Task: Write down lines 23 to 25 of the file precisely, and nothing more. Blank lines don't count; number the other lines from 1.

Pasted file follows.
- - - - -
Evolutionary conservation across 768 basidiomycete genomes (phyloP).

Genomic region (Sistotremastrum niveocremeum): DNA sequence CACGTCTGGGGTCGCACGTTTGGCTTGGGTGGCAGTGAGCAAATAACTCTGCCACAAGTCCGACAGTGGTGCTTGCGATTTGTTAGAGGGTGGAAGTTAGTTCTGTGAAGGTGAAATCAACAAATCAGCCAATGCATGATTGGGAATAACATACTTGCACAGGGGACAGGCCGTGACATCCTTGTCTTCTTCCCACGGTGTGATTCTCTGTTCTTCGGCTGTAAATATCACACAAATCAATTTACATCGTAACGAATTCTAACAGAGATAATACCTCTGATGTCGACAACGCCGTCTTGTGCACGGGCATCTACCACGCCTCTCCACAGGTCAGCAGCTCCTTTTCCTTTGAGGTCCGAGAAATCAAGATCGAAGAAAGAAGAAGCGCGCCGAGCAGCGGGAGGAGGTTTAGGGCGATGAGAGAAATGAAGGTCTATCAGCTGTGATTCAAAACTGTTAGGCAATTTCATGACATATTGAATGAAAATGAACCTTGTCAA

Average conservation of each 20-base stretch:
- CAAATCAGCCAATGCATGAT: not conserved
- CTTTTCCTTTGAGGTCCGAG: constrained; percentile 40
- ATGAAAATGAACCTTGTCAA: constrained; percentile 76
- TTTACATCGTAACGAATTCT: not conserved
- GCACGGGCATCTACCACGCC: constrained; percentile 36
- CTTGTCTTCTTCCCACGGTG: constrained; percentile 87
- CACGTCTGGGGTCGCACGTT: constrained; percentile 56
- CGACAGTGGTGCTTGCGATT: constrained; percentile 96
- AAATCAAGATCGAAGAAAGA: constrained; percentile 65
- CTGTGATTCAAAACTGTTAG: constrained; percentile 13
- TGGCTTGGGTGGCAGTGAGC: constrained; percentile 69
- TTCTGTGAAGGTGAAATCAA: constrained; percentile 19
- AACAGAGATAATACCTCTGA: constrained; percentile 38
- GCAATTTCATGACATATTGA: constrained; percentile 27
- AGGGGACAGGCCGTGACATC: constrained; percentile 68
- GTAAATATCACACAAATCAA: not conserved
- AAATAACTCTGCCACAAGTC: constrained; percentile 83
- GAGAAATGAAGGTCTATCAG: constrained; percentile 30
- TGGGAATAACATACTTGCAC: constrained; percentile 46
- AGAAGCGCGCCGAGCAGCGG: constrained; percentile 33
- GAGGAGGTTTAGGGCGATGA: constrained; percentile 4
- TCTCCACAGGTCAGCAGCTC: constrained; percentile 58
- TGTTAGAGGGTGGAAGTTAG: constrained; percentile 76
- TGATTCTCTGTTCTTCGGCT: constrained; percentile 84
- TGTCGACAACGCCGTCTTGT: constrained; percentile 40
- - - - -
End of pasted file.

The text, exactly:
- AGAAGCGCGCCGAGCAGCGG: constrained; percentile 33
- GAGGAGGTTTAGGGCGATGA: constrained; percentile 4
- TCTCCACAGGTCAGCAGCTC: constrained; percentile 58